In short, this is a truly great book. I would strongly recommend it to anyone (although read Wolf Hall first to get the proper lead-in!)

I must, in justice, preface my comments on Umbrella with an admission - I didn't finish this book. This is the first of the eight I've read so far that has defeated me; I just couldn't muster the will to push through, and I left it (according to my Kindle, at "63% read".) So it is possible that it turned some kind of significant corner and all came together in a wonderful crescendo at the end. (I doubt it, but I can't rule it out).

Umbrella is, in short, a book about consciousness and its absence. Using mental-home patient Audrey Death, and her treating psychiatrist Zack Busner, as its chief foci, it journeys through Zack's own dismal mental landscape, his bodies buried in the mind, and Audrey's frozen, amber-embedded world. A victim of encephalitis lethargica, which left some sufferers in a state of catatonic unreachability with repetitive physical ticcing, Audrey's inner dialogue is caught in her early 20th century childhood, featuring sisters, brothers, parents, and incidents that are long past and gone. Zack Busner's, on the other hand, is less sharp-edged; it's just dark grey and maudlin at all times, informed by his half-communicated memories of his ill brother and his own deep sense of futility.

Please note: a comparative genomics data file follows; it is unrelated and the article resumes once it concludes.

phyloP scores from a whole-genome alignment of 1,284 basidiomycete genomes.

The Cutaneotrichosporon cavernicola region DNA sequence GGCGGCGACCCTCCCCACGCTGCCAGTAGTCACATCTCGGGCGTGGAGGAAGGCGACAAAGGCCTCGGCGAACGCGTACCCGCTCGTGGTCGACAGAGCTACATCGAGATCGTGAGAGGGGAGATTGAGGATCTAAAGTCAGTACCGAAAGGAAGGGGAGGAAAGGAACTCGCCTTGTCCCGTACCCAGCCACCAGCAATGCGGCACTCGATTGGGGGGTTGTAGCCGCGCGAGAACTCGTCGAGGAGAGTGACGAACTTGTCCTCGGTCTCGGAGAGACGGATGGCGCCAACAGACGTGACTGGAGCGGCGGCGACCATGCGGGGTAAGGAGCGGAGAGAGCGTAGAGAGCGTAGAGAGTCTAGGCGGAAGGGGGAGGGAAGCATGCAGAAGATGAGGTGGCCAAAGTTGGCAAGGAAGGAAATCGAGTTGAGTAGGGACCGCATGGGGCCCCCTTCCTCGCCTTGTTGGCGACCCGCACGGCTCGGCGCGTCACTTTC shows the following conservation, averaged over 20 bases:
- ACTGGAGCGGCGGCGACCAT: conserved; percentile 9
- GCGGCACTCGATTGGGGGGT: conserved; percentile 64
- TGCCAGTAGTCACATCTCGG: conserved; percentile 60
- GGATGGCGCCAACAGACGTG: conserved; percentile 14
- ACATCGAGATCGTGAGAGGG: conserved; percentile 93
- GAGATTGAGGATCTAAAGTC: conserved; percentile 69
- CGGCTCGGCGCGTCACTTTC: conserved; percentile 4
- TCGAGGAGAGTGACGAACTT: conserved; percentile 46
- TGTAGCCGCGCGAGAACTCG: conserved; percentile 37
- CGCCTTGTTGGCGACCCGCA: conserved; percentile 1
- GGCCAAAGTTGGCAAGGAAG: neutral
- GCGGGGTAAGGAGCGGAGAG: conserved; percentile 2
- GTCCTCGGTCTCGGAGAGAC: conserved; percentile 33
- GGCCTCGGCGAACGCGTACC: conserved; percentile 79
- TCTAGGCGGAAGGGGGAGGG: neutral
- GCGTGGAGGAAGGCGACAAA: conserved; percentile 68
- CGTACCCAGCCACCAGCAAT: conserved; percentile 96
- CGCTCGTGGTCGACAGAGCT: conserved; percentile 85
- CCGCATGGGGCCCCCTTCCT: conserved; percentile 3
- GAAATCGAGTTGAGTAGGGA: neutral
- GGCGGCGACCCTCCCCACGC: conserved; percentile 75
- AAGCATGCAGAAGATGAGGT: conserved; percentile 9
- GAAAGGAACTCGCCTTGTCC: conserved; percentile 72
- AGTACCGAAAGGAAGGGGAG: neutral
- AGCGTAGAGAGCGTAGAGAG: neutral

It sounds like the makings of a good and interesting story; and, I must be fair, the book isn't without interest. Audrey emerges as an engrossing character, although Zack, to my mind, never lifts above "miserable and annoying". Some of the literary tricks are neatly executed, and there are some great turns of phrase.

However, I found the central narrative devices - dialect-based stream of consciousness for Audrey, and internal shape-shifting monologue for Zack - to be really difficult to get sense from, and, after a while, more wearying than rewarding. I understand (I think) what Self was doing with loading Audrey's text with heavily accented writing, but it made reading it a tiring and frustrating process, and I found I was spending my energy on decoding the thick text rather than allowing the story and its overarching themes to emerge and settle. Zack, and the picture of 1960s / 1970s medical treatment he provides, I just found unbearably depressing and bleak. After a while, between the hard to comprehend and the hard to like, there was nothing left to inspire me to keep pushing through to see if I could find the story arc hidden among the very literary stylings of the text.

So I would not go so far as to describe Umbrella as a "bad" book; that would be inaccurate and unfair, as I've not finished it and I did have moments of recognising power and engagement in the text. I would, however, unhesitatingly describe it as a challenging read, and one that, more than halfway into it, hadn't delivered nearly enough pay-off for the effort that it demanded of readers. YMMV, naturally, but this is definitely not one of my favourites.

Overall verdict for shortlist?
Bring Up the Bodies should be shortlisted if there is any justice in the world. The only reason it might not be (or might be but then won't win) is the bias against awarding the prize to two books in the same series.

Umbrella might be shortlisted if the judges like this kind of thing but there is no way I'd ever shortlist it. (I wouldn't have longlisted it either!)